[Mesa-dev] [PATCH] i965: Enable disk shader cache by default

Matt Turner mattst88 at gmail.com
Thu Dec 7 17:57:48 UTC 2017

On Tue, Dec 5, 2017 at 3:40 PM, Jordan Justen <jordan.l.justen at intel.com> wrote:
> On 2017-12-05 14:49:28, Mark Janes wrote:
>> Jordan Justen <jordan.l.justen at intel.com> writes:
>> > On 2017-12-05 09:13:11, Mark Janes wrote:
>> >> Jordan Justen <jordan.l.justen at intel.com> writes:
>> >>
>> >> > On 2017-11-08 17:26:47, Timothy Arceri wrote:
>> >> >> Reviewed-by: Timothy Arceri <tarceri at itsqueeze.com>
>> >> >>
>> >> >> Mark may want to consider adding some of the once a day type CI runs for
>> >> >> this. For example running the test suite for two consecutive runs on the
>> >> >> same build so that the second run uses the shader cache and also a
>> >> >> second run the uses MESA_GLSL=cache_fb to force testing of the cache
>> >> >> fallback path.
>> >> >
>> >> > Yeah. We discussed this previously, but I don't think it's been
>> >> > implemented yet. My opinion is that it could perhaps be a weekly test.
>> >>
>> >> This automation is implemented now. It found the issues reported in
>> >> https://bugs.freedesktop.org/show_bug.cgi?id=103988
>> >>
>> >> My opinion is that this test strategy is inadequate.
>> >
>> > Meaning you think we cannot enable i965 shader cache for the 18.0
>> > release?
>> I haven't heard anyone express confidence that this feature is bug-free,
>> and I don't know on what basis that claim could be made.  I appreciate
>> that a lot of have manual testing has been done.  Do you feel confident
>> that the cache can be enabled for all mesa customers without disruption?
> If we had enabled it two months ago, then yes, we would have worked
> through the niche issues, or discovered the so-far-hidden major land
> mine. At this point, it's getting risky. In a month, I will say no.
>> > We are already ~1.5 months away from the next stable branch point. If
>> > we want to enable this in 18.0, we should be using this time to see if
>> > enabling the cache by default has some large unexpected side effect in
>> > our graphics stack, or breaks real-world apps.
>> I agree.  We should encourage as many users as possible to enable the
>> shader cache in their environments.  At least one stable release should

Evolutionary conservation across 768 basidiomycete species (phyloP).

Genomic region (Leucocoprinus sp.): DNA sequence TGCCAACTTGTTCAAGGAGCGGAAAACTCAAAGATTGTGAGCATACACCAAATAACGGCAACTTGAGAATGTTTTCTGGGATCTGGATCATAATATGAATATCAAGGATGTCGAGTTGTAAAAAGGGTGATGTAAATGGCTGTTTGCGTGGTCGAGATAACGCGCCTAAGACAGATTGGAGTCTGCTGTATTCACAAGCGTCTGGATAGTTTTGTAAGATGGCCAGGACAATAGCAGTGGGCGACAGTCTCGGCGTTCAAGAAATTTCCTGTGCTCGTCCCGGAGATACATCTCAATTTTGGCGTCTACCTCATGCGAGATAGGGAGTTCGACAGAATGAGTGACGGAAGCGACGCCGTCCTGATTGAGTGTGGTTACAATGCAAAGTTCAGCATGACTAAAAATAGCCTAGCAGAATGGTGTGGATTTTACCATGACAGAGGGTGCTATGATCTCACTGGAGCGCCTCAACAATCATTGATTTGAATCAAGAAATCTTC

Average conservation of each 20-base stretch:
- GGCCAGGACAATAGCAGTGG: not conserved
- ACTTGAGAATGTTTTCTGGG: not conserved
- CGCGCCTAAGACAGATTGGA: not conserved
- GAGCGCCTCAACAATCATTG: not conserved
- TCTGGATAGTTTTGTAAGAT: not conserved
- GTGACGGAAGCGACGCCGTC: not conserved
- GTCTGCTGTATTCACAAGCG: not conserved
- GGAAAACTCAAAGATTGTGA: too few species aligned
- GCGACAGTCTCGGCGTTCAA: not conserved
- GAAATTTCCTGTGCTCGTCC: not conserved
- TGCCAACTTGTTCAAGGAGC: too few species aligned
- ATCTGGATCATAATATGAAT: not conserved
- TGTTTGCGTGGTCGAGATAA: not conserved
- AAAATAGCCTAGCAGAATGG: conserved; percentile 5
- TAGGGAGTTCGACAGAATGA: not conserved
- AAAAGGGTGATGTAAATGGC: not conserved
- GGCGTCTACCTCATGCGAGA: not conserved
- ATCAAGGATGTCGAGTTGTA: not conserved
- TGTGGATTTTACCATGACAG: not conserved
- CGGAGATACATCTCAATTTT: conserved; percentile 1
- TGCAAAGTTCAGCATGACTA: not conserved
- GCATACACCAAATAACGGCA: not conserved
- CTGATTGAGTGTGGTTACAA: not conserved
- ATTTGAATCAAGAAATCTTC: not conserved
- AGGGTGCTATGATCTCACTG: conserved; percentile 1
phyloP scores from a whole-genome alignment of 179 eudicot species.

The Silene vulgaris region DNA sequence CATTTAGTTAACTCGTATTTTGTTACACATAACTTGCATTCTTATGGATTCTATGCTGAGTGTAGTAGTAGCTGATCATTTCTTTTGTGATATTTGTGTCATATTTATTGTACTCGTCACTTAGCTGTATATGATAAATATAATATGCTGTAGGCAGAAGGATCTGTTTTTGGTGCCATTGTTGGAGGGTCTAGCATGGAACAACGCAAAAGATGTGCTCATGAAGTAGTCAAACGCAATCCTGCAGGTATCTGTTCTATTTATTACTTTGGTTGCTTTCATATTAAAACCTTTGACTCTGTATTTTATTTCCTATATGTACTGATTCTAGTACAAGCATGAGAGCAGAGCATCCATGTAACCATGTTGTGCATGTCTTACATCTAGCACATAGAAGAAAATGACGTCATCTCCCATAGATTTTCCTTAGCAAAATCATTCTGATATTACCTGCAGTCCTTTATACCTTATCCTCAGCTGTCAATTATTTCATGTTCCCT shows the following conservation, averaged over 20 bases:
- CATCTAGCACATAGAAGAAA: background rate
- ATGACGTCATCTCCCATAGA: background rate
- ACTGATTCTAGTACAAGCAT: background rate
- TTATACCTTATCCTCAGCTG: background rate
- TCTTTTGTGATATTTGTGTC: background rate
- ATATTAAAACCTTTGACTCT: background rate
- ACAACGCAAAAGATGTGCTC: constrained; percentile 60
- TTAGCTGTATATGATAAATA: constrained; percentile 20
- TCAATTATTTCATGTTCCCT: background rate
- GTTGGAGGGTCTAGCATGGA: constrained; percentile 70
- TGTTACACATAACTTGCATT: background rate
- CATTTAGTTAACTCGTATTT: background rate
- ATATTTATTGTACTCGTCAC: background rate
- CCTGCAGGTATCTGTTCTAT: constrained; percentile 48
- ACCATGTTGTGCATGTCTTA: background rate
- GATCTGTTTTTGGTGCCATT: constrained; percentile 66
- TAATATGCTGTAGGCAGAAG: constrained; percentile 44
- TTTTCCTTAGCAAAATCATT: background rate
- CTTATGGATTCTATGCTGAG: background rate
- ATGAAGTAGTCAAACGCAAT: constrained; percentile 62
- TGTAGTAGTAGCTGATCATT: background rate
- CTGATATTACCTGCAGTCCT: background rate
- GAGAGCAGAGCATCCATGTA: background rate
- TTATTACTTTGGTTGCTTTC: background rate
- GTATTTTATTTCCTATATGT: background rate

>> be out with a working cache, where the feature can be enabled by those
>> who are eager to benefit from it.  I assume there will be a lot of them,
>> and they could flush out issues for everyone who has no idea what a
>> shader cache is.
>> >> Adding a dimension to the test matrix has high cost, especially when
>> >> combined with other dimensions of the test matrix (does shader cache
>> >> need to be tested for 32/64 bit builds? For hswgt1/hswgt2/hswgt3e?).
>> >
>> > Are you saying this is too high cost to run per check-in? Do you need
>> > to disable it for the health of CI? I think I proposed that daily, or
>> > perhaps even weekly would be adequate.
>> Certainly, the test time per line of shader cache code is massively
>> higher than any other feature, even if you run it just once a month.
>> Other features have tests that run in milliseconds, not 30min * 20
>> machines.
> The scope of this feature is nearly the entire API. It is justified to
> throw the entire GL suite of tests at it on a regular basis. The cost
> of running this once per week ought to be reasonable.

But the entire API boils down to a comparatively small set of
non-orthogonal state. The configuration of those nobs seems to me like
the place things are most likely to break.

I think there's value in testing that we're hitting the cache, but if
we're not it's not a functional regression. I'm more concerned about
ensuring we don't have bugs that affect functionality and cause things
to break.

The program key for fragment shaders looks like:

/** The program key for Fragment/Pixel Shaders. */
struct brw_wm_prog_key {
   /* Some collection of BRW_WM_IZ_* */
   uint8_t iz_lookup;
   bool stats_wm:1;
   bool flat_shade:1;
   unsigned nr_color_regions:5;
   bool replicate_alpha:1;
   bool clamp_fragment_color:1;
   bool persample_interp:1;
   bool multisample_fbo:1;
   bool frag_coord_adds_sample_pos:1;
   enum brw_wm_aa_enable line_aa:2;
   bool high_quality_derivatives:1;
   bool force_dual_color_blend:1;
   bool coherent_fb_fetch:1;

   uint64_t input_slots_valid;
   unsigned program_string_id;
   GLenum alpha_test_func;          /* < For Gen4/5 MRT alpha test */
   float alpha_test_ref;

   struct brw_sampler_prog_key_data tex;

and it's the most complex of the shader stages. Wouldn't you feel a
lot safer if we just had a piglit test for each of those nobs that
compiled a shader, then changed some non-orthogonal state, and then
rendered with it, thus confirming that it didn't get the wrong shader
program out of the cache?

I know I've run into cases numerous times where piglit doesn't
actually test something, or only one seemingly unrelated test in all
50 thousand tickles a real bug in my code. I feel uncomfortable
assuming that piglit's existing coverage is good enough.

In general, I'm still bothered by the idea of just running piglit
twice. That's a very untargeted approach that doesn't fit well with
our existing testing model, as Mark has described.

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